How does our ear hear sound? Can we describe our perception of acoustical sound with computational models? Psychoacoustics establishes the link between the physical world (acoustics) and how we perceive the incoming sound at the ear (perception). Psychoacoustical principles are for example used in “mp3” which leaves out those parts of the audio signal that are deemed inaudible (“masked”) by other parts. Auditory masking is one of our research interests in psychoacoustics (e.g., Pierzycki and Seeber, 2014; Seeber, 2008).

Our key interest is in understanding the amazing ability of the auditory system to analyze the auditory scene. How can we hear out a particular sound from a potpourri of sounds, for example, hear out our conversation partner in a noisy pub? What is the role of monaural and binaural information in that process, both in the normal and the impaired auditory system? Current research topics are the use of temporal fine structure vs envelope information, sound localization in noisy spaces, the spectral and temporal weighting of binaural cues, auditory grouping, and auditory processes to deal with reverberation. The localization of sound sources in reverberant and noisy space is an essential ability for human beings – you don’t need to think as far as evading a predator in a forest (or a car in the town’s jungle), locating your alarm clock in the morning is made tricky enough by the room’s reverberation.

The sound reflects off walls and objects in a room and these reflections interfere with the sound coming directly from the source, making it difficult to extract the information about the source’s direction. Nevertheless, we can usually locate the source correctly. This is attributed to the precedence effect which demonstrates that early reflections have little impact on localization. We study these aspects in the virtual acoustic space of our Simulated Open Field Environment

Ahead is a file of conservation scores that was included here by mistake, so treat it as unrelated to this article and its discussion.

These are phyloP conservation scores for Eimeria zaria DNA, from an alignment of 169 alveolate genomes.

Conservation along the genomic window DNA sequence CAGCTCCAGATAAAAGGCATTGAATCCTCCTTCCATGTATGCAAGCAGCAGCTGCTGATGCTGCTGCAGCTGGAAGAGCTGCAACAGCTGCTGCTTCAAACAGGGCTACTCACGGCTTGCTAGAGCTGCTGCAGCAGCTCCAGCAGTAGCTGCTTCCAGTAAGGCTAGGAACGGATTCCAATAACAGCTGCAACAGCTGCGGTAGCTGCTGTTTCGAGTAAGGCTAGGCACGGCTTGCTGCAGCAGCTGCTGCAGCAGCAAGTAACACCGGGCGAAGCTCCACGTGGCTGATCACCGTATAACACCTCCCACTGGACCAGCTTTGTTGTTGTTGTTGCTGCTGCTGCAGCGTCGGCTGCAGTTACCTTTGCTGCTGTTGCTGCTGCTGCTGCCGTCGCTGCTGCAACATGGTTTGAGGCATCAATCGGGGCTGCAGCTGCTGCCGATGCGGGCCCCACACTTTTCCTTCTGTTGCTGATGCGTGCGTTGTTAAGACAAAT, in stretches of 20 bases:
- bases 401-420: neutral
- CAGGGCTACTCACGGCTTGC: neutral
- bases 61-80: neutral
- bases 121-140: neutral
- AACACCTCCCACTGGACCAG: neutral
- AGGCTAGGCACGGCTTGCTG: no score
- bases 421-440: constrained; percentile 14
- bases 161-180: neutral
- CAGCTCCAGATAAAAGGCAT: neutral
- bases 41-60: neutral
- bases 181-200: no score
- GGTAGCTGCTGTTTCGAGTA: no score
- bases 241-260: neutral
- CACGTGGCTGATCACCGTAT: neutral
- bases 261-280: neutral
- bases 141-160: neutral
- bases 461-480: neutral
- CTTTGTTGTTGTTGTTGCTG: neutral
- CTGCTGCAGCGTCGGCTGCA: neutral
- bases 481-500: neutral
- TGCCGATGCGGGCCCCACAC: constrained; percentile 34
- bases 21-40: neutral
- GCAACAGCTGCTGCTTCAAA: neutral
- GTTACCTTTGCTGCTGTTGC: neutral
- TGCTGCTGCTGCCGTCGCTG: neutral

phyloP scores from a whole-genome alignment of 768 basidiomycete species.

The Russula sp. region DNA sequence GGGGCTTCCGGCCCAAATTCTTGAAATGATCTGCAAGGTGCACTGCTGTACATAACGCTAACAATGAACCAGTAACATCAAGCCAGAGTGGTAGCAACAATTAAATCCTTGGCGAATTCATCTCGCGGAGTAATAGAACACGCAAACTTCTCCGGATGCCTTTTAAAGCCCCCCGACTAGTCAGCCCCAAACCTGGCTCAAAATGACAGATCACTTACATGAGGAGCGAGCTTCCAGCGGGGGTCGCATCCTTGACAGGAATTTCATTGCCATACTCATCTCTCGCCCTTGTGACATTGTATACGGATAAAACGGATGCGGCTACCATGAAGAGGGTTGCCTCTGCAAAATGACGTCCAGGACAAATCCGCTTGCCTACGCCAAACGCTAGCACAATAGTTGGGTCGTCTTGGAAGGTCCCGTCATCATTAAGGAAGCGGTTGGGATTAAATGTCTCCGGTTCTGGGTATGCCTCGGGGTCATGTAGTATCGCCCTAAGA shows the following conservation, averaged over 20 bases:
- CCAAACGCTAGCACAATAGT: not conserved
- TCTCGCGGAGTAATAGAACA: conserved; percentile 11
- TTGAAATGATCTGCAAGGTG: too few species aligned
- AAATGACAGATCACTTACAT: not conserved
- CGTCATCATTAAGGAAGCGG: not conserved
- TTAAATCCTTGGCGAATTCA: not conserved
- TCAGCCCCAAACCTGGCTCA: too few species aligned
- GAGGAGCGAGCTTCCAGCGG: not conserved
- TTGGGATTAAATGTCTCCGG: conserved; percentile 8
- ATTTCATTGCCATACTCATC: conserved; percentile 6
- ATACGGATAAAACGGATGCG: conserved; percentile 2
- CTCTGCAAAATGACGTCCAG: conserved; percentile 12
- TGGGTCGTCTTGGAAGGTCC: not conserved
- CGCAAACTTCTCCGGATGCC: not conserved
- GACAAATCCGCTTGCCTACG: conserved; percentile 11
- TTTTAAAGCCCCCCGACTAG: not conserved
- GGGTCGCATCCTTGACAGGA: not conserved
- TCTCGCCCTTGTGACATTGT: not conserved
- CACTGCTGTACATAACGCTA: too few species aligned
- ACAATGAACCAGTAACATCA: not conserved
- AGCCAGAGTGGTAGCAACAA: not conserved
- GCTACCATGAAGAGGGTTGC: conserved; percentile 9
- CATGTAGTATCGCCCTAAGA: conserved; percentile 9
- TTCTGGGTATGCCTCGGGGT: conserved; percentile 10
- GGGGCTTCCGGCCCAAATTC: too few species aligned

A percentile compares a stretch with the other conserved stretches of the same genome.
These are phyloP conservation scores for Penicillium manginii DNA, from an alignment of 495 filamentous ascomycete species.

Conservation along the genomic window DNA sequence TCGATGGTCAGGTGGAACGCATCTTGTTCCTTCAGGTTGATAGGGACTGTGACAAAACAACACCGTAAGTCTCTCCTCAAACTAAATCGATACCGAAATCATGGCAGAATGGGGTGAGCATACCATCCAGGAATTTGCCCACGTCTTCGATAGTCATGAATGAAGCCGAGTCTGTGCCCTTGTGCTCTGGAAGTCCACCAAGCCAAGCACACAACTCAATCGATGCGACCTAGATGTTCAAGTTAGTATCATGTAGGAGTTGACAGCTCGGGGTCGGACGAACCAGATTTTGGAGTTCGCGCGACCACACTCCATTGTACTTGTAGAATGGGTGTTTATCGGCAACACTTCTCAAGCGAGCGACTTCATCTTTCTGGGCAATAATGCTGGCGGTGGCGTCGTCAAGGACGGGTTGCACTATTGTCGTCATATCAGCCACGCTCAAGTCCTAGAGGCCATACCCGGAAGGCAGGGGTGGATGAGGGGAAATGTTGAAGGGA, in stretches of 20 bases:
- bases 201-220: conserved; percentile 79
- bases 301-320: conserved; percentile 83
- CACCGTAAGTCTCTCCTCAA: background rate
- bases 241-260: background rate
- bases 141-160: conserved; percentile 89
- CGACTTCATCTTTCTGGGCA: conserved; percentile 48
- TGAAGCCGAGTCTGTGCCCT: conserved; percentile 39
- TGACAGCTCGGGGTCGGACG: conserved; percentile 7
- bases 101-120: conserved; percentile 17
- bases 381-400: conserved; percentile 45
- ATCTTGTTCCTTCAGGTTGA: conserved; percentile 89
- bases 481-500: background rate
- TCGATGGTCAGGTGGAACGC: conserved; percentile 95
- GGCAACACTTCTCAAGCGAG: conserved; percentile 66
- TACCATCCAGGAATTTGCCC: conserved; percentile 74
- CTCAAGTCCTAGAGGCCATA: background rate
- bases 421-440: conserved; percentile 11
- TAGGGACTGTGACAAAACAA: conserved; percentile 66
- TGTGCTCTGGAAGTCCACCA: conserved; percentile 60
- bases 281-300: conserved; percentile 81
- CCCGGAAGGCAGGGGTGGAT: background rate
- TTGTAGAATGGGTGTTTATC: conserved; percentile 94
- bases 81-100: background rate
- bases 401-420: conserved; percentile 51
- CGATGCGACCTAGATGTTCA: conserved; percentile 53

Learning the reflection characteristics of rooms

Have you ever observed that after a while in a room the room’s reverberation becomes unnoticed? Reverberation becomes less obvious after being exposed to sound reflections for a while. The auditory system seems to adapt to the reflections [1] which can improve speech understanding [2]. We ask if through learning the room’s reflection pattern the auditory system can improve sound localization in that room as well. Our preliminary results suggest that indeed localization accuracy is slightly better after prior exposure to the room reflections.  

We further ask if the auditory system adapts to the pattern of reflections or if room learning occurs on a higher level. Can the auditory system generate and use an abstract representation of the room geometry to improve localization and speech understanding? Testing this hypothesis is tricky and we conduct a range of experiments to be sure.  

In cooperation with Prof. Martin Kleinsteuber we use numerical modeling to investigate possible mechanisms for extracting and learning room geometries from the information carried in the sound. We are working on a model that learns room properties from monaural and binaural signals. Our approach exploits the assumption that structure is available in the reflection pattern [3].  

[1]: Clifton and Freyman, Perception & Psychophysics 1989.
[2]: Brandewie and Zahorik, J. Acoust. Soc. Am. 2010.
[3]: Kleinsteuber and Shen, IEEE Signal Proc. Lett. 2012  


2013-2015: Bernstein Center for Computational Neuroscience Munich, Transfer project T-2 (BMBF grant 01 GQ 1004A).  


Lubos Hladek

Dr. Fritz Menzer  

Selected Publications

Menzer, F., and Seeber, B.U.: Perception of scrambled reflections. Fortschritte der Akustik – DAGA '15, Dt. Ges. f. Akustik e.V. (DEGA), 1466 – 1469, 2015.

Menzer, F., and Seeber, B.U.: Does reverberation perception differ in virtual spaces with unrealistic sound reflections? Proc. Forum Acusticum, Krakow, Europ. Acoustics Assoc., 2014.